That impacts everything I do because, if someone says they believe these things and does not let it impact them totally... why believe it?
Here is a major thing though. What I believe is not what you believe. I don’t hold anyone besides other Catholics to believe what I believe, and the main group of folks I tend to disagree with are... other Catholics. 

For folks who are not Catholic all I want to do is to amplify what is most good and true and beautiful in your life. For most folks in the games community that means sitting down and playing amazing games, listening to others, but lots of times it means having real conversations and advocating for those in need. Lots of the time it means pushing back against toxic and harmful elements in the community.
Plus One is a diversity first channel and company. This means that we prioritize LGBTQ, PoC, and minority voices on stream and when choosing who to hire or support financially. A huge part of this comes from my faith, but I don’t promote this on channel because I understand the trauma that many folks have experienced around religion and I always put the needs of the person in front of me first. 

Like Jesus, I am here to comfort the afflicted, but to afflict the comforted. 

9 You’re not new to it, nevertheless I think I can say “KS Crowdfunding days are crazy days”. How are you coping?

Pretty fine. Gamefound actually makes running a campaign much easier in the middle. I am able to set up a number of items in advance that I normally have to manually schedule in which means I don’t have to look at the page if I don’t want to and everything runs really smoothly. I am playing more and doing a lot of press, but that’s the fun part.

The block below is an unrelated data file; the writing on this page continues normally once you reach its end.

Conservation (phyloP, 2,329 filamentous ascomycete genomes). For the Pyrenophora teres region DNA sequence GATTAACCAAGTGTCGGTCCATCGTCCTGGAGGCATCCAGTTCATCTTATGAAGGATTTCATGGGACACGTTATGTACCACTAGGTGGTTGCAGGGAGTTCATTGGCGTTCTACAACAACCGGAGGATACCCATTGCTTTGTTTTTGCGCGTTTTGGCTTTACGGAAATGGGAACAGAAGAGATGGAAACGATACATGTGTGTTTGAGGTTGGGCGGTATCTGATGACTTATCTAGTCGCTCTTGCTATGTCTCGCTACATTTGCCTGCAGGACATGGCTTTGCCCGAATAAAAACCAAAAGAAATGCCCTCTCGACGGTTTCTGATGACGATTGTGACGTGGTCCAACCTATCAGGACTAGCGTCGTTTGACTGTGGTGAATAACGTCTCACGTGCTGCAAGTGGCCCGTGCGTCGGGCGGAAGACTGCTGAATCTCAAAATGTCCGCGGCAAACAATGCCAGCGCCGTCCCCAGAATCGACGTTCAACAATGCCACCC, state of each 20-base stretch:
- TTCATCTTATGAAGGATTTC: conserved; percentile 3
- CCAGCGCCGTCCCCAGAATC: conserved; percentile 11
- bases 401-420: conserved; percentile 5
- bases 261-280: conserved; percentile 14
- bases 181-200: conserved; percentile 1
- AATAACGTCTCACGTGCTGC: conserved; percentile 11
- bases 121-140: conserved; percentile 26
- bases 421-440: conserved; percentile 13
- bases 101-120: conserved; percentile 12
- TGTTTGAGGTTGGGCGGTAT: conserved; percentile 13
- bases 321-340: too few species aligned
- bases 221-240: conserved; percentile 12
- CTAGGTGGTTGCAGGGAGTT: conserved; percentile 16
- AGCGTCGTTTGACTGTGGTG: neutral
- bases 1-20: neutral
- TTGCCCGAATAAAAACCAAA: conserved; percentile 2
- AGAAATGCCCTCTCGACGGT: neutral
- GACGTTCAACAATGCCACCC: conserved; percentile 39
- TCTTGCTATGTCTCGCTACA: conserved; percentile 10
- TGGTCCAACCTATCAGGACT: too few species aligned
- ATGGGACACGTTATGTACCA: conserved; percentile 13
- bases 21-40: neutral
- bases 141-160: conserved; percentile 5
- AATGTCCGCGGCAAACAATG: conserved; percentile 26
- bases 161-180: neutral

10 Please point us to a song you think we should listen to to get the feeling for Down We Go!

There is no better song to listen to than the Infected Tomb on the Down We Go Dungeon Synth album that you can get as part of the project. Loot the Body did an amazing job with it, and you can find it on the campaign page or right here.

Thank you Tony for your time, and best luck with Down We Go!

So folks, check out with Down We Go on Gamefound!

And stay tuned for more interviews!

Hit me on the Axian Spice Facebook pageon Twitter or even on Telegram to never miss one! Hit the comments if you want me to interview your favorite author, artist, or publisher!